Punishing Parents?: Parenting Programmes and the Prevention of Offending Among Children and Young People

Janet Jamieson, University of Liverpool
Barry Goldson, University of Liverpool
Tanya Hector, University of Liverpool

A controversial new area of work introduced by the 1998 Crime and Disorder Act (England and Wales, UK) is that of Parenting Orders which aim to prevent offending, anti-social behaviour and non-attendance of school by children and young people. The Parenting Order combines two elements: the first -- a cumpulsory element -- requires parents to attend counselling or guidance sessions for up to a period three months and the second -- a discretionary element -- may require parents to exercise control over their child's behaviour for a period of up to 12 months. The hybrid nature of the Parenting Order combining compulsion with a supportive approach is viewed by many as problematic and thus practitioners have tried to persuade the courts to allow parents to access services on a voluntary basis. This paper will reflect on the ongoing evaluation of two Parenting Projects in Liverpool, Merseyside, UK. In particular it will contextualise the parenting services provided, present findings on the impact of the parenting programmes, including qualitative data on parents's and their children's experiences and views, and discuss the strengths and limiations of this provision wiyhin the youth justice context in the UK.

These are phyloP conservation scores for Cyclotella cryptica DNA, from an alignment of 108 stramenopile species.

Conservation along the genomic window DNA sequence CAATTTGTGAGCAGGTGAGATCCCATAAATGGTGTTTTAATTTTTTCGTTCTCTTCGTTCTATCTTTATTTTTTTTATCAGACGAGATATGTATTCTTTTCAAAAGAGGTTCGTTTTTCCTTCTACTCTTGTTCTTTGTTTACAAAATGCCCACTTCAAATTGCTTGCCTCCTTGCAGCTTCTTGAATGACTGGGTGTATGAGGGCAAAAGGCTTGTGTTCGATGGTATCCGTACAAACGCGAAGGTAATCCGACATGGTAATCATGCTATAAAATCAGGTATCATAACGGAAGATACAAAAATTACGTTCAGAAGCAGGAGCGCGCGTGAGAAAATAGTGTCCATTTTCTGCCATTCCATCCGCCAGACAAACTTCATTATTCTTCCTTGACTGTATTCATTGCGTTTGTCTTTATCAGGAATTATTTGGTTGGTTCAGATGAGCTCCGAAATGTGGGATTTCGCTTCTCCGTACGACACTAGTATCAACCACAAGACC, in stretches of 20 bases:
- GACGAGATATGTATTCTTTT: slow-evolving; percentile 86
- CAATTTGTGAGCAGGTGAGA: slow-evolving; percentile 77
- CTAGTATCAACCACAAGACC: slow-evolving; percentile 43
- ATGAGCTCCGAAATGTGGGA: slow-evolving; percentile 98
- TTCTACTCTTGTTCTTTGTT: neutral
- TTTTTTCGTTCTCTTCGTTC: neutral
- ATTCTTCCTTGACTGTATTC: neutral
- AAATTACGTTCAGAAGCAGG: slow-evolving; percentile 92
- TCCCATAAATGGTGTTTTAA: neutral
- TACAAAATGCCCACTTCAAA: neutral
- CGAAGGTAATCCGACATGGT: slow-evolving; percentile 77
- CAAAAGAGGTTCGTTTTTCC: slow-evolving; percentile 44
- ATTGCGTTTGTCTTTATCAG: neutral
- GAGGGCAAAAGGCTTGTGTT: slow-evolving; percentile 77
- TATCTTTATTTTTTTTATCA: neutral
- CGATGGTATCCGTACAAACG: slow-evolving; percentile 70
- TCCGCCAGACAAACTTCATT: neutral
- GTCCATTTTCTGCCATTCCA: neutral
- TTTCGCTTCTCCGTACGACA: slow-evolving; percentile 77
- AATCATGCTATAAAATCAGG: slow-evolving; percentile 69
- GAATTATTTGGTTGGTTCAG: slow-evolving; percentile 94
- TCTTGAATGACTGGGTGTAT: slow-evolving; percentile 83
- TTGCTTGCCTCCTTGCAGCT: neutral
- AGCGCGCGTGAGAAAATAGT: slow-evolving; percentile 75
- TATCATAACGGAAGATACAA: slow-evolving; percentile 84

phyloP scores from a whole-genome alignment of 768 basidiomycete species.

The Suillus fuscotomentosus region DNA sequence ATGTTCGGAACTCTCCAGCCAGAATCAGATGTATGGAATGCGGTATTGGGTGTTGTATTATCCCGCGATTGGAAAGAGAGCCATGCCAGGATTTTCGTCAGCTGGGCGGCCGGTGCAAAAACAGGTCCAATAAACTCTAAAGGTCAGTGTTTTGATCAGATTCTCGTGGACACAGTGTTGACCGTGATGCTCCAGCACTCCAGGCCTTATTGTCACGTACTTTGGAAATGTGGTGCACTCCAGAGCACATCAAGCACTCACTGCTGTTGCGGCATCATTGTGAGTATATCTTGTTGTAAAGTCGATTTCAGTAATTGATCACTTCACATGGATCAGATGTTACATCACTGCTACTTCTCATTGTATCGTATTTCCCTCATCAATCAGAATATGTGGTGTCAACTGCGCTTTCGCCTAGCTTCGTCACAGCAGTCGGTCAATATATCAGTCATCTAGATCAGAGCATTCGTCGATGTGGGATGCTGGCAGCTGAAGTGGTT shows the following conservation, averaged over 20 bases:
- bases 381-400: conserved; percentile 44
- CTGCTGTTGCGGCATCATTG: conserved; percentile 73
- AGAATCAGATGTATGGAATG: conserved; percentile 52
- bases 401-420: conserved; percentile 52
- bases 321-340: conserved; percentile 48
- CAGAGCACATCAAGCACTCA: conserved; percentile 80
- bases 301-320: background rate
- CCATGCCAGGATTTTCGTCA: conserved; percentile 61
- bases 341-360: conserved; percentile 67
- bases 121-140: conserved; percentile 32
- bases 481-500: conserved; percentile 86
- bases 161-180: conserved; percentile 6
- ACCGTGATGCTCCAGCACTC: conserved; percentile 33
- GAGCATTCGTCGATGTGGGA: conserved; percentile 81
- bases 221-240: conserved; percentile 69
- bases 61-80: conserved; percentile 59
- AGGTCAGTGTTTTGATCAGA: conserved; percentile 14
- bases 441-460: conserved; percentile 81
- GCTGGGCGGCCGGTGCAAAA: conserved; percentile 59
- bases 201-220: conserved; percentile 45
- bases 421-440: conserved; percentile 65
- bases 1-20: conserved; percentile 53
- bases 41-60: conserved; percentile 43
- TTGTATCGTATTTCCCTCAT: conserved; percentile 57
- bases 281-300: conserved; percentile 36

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Updated 05/20/2006